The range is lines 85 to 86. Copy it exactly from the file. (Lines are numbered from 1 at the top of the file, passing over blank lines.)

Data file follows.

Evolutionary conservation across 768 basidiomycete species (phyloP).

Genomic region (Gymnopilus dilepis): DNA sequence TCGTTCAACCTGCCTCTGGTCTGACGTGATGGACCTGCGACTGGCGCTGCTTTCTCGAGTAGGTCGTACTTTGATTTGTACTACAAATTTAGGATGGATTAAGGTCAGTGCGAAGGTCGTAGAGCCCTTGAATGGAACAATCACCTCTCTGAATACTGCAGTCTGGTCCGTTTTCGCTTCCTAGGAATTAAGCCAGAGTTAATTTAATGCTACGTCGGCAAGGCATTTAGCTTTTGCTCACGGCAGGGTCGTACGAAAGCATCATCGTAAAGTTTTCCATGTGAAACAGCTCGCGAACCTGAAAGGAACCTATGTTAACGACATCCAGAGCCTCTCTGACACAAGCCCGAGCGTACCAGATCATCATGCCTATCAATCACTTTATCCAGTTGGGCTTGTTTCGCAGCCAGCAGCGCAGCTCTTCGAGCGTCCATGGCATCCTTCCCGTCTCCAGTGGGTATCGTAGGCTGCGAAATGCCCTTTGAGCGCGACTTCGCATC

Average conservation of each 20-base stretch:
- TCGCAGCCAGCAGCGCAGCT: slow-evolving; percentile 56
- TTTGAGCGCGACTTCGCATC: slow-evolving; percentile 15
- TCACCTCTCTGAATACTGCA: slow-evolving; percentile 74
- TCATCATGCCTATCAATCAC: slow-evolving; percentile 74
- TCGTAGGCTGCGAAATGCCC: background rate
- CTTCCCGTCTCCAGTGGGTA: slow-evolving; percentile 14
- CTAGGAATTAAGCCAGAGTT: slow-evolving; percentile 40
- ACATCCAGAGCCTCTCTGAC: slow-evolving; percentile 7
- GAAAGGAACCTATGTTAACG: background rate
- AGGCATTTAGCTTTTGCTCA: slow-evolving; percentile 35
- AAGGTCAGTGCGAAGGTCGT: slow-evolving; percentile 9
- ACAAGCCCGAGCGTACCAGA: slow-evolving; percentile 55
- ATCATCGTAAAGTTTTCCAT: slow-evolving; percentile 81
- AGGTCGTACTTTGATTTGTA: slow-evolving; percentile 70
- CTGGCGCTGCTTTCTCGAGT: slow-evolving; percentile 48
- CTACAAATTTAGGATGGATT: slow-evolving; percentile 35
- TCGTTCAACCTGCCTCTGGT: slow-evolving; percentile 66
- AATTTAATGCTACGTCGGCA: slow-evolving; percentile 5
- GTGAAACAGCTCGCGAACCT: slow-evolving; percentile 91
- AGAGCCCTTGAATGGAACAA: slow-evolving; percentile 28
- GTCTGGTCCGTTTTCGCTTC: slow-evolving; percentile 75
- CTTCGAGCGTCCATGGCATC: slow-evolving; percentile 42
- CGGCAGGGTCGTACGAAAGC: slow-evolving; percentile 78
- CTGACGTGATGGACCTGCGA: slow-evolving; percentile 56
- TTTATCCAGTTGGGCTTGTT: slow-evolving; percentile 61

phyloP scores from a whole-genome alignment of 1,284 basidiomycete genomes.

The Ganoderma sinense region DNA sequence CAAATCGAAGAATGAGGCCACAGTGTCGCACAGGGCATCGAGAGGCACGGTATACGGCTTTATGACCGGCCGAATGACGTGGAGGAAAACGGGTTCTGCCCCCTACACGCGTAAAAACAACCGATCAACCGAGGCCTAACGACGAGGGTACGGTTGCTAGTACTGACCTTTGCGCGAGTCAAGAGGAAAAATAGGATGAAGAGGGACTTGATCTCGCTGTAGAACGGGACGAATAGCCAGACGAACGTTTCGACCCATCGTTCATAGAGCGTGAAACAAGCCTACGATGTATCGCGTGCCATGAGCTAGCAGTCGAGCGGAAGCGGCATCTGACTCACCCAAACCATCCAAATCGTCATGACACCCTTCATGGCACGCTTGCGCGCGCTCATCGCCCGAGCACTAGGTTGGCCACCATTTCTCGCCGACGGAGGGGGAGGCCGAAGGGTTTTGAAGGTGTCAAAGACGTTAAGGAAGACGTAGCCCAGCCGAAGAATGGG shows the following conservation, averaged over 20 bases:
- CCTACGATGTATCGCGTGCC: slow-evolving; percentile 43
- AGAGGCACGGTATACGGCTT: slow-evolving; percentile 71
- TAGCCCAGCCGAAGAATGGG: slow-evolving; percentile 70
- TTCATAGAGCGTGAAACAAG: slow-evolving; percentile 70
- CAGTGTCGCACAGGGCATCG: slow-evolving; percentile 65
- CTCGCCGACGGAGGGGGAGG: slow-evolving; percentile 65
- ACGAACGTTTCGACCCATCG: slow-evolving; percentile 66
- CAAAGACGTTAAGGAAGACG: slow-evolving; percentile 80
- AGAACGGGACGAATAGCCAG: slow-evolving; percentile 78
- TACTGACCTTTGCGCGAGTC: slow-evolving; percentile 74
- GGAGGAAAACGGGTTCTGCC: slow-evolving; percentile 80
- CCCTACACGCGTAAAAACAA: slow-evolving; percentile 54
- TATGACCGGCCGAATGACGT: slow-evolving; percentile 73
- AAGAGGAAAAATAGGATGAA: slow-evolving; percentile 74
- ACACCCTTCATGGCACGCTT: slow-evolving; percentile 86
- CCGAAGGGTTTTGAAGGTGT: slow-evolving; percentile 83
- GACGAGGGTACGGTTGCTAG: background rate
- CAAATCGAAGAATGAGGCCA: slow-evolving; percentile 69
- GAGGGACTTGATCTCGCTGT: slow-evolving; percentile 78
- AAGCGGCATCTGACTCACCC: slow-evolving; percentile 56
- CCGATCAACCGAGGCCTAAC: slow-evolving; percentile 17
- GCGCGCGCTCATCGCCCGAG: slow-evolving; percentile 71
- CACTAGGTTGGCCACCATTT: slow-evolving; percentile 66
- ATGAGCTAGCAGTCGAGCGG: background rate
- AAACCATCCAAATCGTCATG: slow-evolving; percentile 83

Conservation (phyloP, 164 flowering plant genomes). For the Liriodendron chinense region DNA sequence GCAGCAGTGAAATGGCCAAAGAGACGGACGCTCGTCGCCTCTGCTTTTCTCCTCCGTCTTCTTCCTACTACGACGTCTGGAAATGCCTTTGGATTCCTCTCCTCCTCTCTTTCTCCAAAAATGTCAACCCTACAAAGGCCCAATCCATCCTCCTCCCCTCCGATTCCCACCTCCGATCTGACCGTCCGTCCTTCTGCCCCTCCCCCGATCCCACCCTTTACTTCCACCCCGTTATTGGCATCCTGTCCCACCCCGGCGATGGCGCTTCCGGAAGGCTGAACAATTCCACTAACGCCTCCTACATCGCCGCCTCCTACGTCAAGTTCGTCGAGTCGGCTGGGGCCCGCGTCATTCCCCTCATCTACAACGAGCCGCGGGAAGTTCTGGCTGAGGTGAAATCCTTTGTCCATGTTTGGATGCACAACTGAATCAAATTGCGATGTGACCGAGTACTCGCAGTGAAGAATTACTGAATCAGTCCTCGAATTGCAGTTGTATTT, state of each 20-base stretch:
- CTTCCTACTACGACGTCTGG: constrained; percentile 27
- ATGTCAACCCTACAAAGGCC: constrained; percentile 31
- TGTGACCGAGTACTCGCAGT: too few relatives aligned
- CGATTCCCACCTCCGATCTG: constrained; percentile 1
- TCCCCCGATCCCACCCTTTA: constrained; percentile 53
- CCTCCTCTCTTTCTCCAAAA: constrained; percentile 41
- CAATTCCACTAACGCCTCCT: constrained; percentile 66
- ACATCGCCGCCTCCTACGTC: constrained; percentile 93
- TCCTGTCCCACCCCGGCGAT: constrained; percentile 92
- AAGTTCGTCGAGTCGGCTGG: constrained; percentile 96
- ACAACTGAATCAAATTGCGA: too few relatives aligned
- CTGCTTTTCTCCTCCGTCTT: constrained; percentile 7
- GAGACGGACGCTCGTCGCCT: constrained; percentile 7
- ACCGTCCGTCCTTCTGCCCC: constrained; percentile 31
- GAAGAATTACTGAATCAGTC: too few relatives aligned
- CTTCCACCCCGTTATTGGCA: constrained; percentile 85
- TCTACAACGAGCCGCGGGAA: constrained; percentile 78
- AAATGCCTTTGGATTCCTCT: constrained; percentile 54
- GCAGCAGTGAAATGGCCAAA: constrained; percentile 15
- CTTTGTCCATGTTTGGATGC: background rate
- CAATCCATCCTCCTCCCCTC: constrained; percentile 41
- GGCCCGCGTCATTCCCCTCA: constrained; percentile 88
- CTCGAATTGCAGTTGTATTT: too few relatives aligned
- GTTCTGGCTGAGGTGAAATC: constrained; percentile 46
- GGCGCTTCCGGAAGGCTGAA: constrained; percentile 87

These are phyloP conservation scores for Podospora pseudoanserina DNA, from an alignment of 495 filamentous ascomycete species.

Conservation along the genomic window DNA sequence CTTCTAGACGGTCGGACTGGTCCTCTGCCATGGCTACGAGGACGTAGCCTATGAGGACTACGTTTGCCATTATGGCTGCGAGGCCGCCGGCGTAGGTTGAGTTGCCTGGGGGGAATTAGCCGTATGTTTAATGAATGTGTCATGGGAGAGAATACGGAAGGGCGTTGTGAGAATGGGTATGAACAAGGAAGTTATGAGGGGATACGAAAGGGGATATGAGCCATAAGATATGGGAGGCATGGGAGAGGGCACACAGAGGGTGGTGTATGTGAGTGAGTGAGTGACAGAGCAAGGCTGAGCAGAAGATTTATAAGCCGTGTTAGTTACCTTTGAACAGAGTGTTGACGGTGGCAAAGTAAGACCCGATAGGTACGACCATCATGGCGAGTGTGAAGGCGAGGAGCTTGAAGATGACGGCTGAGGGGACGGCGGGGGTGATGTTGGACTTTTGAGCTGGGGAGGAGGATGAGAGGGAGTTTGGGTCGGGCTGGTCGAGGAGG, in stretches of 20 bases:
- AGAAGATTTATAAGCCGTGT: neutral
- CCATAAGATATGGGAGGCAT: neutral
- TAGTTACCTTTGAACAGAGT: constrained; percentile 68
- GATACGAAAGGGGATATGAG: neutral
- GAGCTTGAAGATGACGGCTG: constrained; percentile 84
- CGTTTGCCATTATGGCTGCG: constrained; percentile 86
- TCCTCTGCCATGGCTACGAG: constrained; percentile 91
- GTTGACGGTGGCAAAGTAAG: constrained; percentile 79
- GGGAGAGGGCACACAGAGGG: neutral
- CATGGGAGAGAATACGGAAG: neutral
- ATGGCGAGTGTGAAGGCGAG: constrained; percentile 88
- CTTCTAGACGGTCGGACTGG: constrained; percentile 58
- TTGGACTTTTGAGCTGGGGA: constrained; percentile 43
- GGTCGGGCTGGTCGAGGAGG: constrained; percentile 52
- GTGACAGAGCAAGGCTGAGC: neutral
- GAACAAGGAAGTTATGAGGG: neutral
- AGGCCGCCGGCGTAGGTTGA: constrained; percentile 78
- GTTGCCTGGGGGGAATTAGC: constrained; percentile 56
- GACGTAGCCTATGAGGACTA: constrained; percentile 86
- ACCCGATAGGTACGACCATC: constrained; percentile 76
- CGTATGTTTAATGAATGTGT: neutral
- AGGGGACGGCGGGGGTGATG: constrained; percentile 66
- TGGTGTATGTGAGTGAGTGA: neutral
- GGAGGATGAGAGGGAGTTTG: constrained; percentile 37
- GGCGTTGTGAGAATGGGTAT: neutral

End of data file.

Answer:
- CCATAAGATATGGGAGGCAT: neutral
- TAGTTACCTTTGAACAGAGT: constrained; percentile 68